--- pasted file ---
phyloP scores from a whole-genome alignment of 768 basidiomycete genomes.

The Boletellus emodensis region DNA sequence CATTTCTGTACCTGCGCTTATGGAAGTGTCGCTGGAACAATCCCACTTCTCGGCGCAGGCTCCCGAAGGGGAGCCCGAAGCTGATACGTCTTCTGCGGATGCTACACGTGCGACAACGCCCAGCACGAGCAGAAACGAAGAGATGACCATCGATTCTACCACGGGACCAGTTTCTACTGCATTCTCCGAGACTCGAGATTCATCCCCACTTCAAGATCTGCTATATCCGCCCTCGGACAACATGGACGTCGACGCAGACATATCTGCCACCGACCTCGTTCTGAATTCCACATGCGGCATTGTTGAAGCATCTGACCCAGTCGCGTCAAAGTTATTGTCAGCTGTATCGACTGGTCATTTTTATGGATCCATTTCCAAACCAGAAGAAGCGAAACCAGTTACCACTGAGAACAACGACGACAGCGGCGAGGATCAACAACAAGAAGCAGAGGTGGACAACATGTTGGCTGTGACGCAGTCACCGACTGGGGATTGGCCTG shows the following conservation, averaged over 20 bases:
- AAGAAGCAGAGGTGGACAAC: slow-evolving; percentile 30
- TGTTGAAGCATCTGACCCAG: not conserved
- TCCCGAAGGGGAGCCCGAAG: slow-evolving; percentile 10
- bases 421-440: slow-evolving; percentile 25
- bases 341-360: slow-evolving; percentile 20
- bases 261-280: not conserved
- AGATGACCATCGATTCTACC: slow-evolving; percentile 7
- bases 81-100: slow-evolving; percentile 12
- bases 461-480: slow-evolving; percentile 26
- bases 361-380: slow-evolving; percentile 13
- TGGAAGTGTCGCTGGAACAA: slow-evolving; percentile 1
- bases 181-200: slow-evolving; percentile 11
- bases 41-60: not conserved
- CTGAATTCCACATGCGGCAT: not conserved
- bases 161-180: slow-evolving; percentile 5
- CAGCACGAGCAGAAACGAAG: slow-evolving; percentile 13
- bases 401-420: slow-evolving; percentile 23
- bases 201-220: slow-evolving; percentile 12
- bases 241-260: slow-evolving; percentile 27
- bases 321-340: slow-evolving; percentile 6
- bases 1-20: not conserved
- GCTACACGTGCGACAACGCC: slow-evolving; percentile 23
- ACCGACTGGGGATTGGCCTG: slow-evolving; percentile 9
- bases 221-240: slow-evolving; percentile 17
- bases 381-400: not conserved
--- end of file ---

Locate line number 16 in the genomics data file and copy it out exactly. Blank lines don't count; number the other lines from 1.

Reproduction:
- CTGAATTCCACATGCGGCAT: not conserved